The Next 700 Programming Languages proposes an unimplemented language family ISWIM (If you See What I Mean), by giving their minimal common structure. This article is a review of the paper.
Back in 1965 a survey showed that:
"... today ... 1,700 special programming languages used to 'communicate' in over 700 application areas." —— Computer Software Issues, an American Mathematical Association Prospectus, July 1965.
And these 1,700 languages varied a lot, even in common logical structures. ISWIM is an attempt to build a unified framework that enables us to build concrete languages on top of a set of pre-given constructs, by "adding primitives". In other words, the author is implying: ISWIM is the next 700 programming languages.
Most of ISWIM's basic units are expressions, not statements. This approach is very different from most of the languages back then (and also very different from many languages still popular nowadays), but similar to LISP (for more details, see section LISP).
ISWIM is the first language to introduce the
where-notation. In original reference physical ISWIM (will mention below; see String, Token and AST), the
where-notation looks like:
This syntax influenced Miranda and Haskell.
# Dive In
ISWIM have 4 levels of abstraction, namely:
- The physical ISWIMs; at this level, there are many different flavors of ISWIMs, each of which is designed to be interpreted in different ways, including being read by humans, or compiled to a particular hardware platform.
- Form: A physical ISWIM program is a string sequence.
- The logical ISWIM, in which we don't care about certain string sequences, but sequences of syntactic units, like parenthesis and keywords.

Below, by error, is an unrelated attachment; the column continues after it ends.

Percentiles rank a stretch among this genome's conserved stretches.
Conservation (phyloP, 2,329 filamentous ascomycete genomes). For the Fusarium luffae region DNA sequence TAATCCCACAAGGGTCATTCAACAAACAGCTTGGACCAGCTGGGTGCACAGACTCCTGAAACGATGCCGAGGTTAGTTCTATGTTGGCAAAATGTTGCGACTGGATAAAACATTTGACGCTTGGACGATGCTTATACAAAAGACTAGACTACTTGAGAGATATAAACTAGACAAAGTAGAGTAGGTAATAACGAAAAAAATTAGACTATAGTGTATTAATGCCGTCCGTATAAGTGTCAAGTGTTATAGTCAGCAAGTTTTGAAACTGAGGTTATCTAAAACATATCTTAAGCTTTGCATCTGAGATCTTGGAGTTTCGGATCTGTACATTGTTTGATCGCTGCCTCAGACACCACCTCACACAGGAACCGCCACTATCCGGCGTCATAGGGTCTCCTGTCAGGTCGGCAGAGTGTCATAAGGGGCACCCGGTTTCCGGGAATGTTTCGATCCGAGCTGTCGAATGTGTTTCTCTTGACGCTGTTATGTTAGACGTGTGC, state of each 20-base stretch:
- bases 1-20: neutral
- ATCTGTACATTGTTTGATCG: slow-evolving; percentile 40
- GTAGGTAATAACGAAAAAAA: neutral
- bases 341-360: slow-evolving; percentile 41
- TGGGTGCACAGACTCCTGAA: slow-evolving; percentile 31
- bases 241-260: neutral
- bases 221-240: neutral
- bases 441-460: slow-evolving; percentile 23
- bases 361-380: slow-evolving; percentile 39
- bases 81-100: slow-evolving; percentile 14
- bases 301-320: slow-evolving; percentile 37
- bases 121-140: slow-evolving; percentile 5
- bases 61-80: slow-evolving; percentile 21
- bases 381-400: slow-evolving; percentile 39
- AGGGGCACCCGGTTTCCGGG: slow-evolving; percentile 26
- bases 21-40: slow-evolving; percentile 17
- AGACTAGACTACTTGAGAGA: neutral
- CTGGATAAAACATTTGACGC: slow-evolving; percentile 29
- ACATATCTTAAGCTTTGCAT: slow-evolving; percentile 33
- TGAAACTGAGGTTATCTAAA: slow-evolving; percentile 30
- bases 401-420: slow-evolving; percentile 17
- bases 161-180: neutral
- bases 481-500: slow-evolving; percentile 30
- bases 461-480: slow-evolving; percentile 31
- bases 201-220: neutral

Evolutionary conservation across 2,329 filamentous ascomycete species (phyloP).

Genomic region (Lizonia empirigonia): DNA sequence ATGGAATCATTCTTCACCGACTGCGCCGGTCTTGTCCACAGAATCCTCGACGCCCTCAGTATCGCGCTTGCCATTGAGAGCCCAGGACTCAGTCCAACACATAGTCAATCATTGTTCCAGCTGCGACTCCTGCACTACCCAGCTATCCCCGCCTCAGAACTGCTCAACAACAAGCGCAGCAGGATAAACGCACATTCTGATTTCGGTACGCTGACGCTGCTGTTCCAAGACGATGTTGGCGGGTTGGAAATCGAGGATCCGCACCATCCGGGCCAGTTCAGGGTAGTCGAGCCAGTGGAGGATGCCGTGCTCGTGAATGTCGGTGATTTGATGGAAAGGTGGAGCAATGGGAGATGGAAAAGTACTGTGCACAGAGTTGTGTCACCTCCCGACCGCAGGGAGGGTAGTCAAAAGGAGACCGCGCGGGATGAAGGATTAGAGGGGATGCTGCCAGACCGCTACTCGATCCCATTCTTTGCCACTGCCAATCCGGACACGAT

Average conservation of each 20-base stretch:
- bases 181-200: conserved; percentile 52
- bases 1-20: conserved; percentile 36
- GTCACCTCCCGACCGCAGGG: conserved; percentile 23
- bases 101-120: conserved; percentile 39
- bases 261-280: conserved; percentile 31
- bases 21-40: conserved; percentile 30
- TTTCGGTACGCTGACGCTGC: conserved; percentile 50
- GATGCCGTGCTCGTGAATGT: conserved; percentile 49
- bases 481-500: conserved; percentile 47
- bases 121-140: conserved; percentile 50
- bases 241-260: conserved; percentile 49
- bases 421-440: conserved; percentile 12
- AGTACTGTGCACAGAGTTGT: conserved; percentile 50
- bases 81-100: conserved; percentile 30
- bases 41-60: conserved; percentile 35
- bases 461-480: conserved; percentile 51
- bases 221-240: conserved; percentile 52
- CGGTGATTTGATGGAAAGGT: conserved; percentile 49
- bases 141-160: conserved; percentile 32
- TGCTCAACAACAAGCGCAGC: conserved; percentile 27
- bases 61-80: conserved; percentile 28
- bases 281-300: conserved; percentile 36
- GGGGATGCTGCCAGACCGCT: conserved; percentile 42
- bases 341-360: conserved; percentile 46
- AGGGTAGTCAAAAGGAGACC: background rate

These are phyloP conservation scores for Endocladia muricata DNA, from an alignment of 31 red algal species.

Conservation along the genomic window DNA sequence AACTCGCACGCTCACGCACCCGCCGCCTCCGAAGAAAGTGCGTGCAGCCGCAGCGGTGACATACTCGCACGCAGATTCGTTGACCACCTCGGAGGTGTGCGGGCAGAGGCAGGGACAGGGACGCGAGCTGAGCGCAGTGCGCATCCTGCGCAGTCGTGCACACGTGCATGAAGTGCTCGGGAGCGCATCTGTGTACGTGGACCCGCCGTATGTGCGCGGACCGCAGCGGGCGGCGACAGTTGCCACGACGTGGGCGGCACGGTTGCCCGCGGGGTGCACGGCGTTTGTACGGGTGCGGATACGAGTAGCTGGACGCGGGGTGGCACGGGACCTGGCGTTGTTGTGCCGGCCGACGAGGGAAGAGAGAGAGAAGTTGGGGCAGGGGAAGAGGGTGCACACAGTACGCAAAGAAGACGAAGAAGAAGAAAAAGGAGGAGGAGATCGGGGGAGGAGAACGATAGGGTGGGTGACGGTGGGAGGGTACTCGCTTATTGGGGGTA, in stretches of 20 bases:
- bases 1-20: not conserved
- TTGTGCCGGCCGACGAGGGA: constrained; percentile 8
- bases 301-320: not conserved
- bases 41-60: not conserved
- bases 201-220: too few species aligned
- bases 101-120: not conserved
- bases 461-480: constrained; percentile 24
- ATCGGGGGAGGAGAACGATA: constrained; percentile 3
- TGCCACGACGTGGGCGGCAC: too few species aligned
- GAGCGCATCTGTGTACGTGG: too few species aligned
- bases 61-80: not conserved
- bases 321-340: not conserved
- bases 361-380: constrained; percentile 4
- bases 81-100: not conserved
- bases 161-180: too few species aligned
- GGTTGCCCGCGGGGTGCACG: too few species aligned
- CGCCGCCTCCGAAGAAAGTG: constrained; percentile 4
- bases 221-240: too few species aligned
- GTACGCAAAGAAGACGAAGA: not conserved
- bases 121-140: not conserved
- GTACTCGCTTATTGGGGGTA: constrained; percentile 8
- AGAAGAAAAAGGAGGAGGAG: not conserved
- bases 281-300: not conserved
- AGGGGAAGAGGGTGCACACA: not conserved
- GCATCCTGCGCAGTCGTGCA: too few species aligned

- Form: A logical ISWIM program is a sequence of syntactic units (tokens).
- The abstract ISWIM, in which we don't care about grammatical rules, but structure of a program.
- Form: An abstract ISWIM program is an abstract syntax tree (AST).
- The Applicative Expression, which is a simpler AST than abstract ISWIM.
Transformations between adjacent levels of abstraction correspond to:
- Translating to an IR.
Exactly how a compiler works (though not complete).
# The Abstract ISWIM
We do not give the full definition of the abstract ISWIM, as it is already in the original paper. Instead, here are some example programs written in physical ISWIM, to reflect the abstract ISWIM's features, which all physical ISWIMs share.
Def a = 1 -- Simple definitions. and b = 2 Def x = a + 2 * b -- Use of infix operators. Print x + a -- A "demand". This is rather imperative. -- Note that "demands" do not have to be a "Print". -- A function call on the top level, starting a web server etc. -- can all be demands. Def even(x) = -- Define a function. isEven -> true ; false -- The if-then-else expression ("else" part is omittable). where isEven = x % 2 == 0 -- The where-clause. Def rec fib(x) = -- Recursive function. x == 0 -> 0; x == 1 -> 1; f(x - 1) + f(x - 2) Def constx(x) = f(x) + 1 where pp f(x) = 0 -- A call to a "pp" (program-point) function -- will make the caller directly return the result of the called pp. -- The ISWIM simulation of jumping. Def (u, v, w) = (1, 2, 3) -- Some kind of pattern matching?
ISWIM is inspired, in many ways, by LISP.
- They both have simple computation strategies (really? I'm not sure about this);
- They both make heavy use of expressions, leading to better correspondence to mathematical representations.
- is designed to be as hardware-irrelevant as possible - first at that time
- uses GC
- uses less lists
- uses a more friendly syntax
- less parentheses
- uses infix operators
- uses layout (!) - first at that time
We'll not go through the full computation rules (or, "characteristic equivalences" in the original paper) of ISWIM, but we take a look at it's main characteristics.
The computation rules are divided into 5 groups:
substitution rules, like ;
Normal form is undefined (!)